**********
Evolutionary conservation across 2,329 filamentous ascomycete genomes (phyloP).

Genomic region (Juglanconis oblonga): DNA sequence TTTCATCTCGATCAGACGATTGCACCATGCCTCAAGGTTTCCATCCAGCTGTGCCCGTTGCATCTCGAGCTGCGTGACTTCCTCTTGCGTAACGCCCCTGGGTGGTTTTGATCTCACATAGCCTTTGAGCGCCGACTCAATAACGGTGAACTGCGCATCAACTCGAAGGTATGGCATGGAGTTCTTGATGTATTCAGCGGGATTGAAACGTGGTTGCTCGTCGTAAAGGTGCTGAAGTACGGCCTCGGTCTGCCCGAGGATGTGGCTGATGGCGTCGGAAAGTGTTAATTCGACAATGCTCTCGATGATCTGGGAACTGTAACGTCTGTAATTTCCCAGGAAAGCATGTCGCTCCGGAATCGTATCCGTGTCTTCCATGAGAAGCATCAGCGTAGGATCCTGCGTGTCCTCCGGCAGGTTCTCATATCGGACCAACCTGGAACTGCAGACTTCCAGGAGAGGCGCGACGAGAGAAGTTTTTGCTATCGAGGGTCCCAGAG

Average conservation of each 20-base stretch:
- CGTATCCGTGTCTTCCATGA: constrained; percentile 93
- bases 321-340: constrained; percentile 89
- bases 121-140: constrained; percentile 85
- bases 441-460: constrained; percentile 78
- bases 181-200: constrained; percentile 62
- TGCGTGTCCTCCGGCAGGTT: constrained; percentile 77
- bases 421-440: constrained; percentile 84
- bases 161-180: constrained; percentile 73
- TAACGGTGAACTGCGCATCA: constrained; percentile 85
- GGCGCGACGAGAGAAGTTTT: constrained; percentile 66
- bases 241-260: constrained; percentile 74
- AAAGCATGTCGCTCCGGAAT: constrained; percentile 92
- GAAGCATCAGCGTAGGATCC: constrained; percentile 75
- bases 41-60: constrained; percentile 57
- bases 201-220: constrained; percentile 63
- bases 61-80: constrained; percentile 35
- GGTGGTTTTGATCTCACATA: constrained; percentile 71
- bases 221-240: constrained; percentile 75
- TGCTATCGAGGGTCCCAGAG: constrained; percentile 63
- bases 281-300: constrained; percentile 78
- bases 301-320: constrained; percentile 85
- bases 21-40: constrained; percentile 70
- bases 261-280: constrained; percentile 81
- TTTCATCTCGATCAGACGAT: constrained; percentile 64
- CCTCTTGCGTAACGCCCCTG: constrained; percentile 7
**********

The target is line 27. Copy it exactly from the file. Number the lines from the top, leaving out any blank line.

- TTTCATCTCGATCAGACGAT: constrained; percentile 64